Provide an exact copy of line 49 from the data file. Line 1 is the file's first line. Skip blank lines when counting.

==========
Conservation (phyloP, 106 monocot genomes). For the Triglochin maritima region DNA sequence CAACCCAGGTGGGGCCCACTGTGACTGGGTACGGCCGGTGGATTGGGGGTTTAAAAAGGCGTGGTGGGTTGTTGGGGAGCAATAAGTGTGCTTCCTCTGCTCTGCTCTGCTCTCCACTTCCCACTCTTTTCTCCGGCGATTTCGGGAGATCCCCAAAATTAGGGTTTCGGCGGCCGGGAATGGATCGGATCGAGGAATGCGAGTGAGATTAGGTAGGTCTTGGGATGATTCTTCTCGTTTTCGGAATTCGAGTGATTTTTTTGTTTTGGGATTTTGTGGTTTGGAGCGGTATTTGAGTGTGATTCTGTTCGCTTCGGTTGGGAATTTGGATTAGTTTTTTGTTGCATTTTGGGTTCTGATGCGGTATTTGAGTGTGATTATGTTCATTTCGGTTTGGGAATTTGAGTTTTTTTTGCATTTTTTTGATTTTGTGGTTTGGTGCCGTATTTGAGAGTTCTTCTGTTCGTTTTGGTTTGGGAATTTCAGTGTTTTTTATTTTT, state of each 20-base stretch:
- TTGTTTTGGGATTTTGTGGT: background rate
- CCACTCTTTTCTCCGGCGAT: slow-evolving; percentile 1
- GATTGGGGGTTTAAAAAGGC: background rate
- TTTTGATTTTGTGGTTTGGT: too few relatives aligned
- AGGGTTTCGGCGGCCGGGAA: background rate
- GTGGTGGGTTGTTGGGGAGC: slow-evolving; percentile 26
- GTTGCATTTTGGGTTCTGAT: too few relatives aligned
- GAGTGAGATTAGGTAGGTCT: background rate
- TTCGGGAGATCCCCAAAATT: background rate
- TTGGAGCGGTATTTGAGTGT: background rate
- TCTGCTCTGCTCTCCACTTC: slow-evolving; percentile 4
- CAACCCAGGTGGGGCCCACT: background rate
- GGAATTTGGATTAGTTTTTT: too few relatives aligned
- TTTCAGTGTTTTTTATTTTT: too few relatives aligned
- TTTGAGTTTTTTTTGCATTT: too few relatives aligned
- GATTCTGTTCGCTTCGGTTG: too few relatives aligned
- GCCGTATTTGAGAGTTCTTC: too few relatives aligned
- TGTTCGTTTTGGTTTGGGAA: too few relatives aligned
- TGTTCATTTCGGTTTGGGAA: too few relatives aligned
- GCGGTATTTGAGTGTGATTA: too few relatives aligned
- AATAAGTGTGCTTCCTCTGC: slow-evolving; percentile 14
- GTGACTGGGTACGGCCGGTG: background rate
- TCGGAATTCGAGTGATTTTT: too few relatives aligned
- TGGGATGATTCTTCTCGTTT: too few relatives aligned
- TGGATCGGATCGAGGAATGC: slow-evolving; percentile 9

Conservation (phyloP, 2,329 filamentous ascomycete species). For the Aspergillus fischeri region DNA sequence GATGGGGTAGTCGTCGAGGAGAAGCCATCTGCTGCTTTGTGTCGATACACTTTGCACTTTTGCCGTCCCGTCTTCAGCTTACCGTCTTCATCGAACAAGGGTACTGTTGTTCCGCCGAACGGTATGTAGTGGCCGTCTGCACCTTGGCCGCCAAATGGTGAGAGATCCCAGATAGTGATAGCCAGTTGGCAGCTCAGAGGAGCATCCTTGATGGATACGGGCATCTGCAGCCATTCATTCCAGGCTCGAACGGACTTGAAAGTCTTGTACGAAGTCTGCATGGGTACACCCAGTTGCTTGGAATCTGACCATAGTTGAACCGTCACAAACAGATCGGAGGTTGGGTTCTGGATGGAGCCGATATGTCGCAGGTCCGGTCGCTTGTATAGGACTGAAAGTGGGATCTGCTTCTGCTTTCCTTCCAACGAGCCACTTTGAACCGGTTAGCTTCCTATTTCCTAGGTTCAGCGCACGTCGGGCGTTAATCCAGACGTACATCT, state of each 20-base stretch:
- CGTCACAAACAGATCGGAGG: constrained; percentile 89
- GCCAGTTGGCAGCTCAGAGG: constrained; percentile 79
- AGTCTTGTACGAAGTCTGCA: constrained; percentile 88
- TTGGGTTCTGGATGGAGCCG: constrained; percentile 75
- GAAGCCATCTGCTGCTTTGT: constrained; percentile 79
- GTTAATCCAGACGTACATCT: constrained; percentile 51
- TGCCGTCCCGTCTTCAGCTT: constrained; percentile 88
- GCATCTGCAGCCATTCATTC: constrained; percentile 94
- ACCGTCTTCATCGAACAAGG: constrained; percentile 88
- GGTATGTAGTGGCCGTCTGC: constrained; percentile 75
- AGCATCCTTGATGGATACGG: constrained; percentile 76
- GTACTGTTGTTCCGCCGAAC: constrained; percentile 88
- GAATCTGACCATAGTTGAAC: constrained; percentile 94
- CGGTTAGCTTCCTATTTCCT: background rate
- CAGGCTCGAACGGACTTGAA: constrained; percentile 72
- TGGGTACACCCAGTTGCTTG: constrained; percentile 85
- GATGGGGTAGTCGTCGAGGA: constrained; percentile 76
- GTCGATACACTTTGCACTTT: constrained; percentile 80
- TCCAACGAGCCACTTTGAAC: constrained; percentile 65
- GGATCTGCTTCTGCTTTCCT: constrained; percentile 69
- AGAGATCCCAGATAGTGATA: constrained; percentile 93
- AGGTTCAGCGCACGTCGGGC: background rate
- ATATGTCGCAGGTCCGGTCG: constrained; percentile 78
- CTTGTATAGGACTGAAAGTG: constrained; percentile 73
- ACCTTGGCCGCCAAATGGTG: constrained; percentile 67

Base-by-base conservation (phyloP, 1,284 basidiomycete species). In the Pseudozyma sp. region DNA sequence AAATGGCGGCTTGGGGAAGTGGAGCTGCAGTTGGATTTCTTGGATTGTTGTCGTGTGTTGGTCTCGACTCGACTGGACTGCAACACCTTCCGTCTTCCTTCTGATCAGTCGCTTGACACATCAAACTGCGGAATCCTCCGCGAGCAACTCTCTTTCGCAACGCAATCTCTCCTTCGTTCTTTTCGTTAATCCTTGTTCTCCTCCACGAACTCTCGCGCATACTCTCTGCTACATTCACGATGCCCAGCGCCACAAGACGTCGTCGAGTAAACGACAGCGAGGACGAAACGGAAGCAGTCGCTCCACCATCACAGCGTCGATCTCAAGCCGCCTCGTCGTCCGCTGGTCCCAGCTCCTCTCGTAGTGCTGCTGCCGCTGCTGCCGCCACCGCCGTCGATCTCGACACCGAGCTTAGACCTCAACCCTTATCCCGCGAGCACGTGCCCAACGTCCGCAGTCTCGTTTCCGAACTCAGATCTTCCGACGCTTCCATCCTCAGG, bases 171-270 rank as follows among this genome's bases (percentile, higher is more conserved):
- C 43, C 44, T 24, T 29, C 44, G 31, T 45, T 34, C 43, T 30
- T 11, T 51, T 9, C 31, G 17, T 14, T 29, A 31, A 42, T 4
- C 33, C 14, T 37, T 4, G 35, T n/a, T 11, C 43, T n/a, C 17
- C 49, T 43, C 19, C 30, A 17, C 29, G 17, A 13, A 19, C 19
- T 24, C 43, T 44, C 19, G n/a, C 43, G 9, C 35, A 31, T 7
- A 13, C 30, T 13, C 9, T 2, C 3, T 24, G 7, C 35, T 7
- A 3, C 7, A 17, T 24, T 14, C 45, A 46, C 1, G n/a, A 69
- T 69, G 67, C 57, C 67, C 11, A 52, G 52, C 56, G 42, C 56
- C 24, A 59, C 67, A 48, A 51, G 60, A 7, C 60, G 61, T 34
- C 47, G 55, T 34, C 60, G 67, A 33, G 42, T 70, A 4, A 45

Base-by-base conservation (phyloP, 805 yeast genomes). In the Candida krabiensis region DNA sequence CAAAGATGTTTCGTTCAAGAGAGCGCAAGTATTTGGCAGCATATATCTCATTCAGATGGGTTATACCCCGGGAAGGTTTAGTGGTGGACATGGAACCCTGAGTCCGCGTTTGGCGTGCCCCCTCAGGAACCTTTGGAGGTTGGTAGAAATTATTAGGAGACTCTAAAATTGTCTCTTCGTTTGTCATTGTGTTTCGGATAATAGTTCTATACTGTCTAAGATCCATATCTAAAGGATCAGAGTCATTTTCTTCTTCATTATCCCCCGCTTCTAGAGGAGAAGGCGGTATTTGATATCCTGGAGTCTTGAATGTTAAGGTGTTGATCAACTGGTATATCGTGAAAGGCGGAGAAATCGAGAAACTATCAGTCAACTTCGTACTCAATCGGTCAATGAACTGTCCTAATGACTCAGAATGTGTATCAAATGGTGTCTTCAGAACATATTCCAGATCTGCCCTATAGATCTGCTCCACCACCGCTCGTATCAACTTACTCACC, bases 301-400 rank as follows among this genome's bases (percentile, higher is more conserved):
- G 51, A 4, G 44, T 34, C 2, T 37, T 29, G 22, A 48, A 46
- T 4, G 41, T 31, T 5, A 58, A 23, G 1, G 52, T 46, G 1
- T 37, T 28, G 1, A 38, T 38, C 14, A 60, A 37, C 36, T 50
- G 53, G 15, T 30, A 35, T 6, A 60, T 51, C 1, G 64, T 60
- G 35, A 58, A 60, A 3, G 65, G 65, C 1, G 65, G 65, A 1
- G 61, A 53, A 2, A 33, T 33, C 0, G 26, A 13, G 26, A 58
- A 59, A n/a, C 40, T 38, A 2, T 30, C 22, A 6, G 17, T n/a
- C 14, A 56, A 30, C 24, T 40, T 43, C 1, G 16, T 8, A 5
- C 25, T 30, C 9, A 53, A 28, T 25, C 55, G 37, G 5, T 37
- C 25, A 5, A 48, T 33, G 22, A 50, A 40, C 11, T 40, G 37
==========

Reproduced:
- AGGTTCAGCGCACGTCGGGC: background rate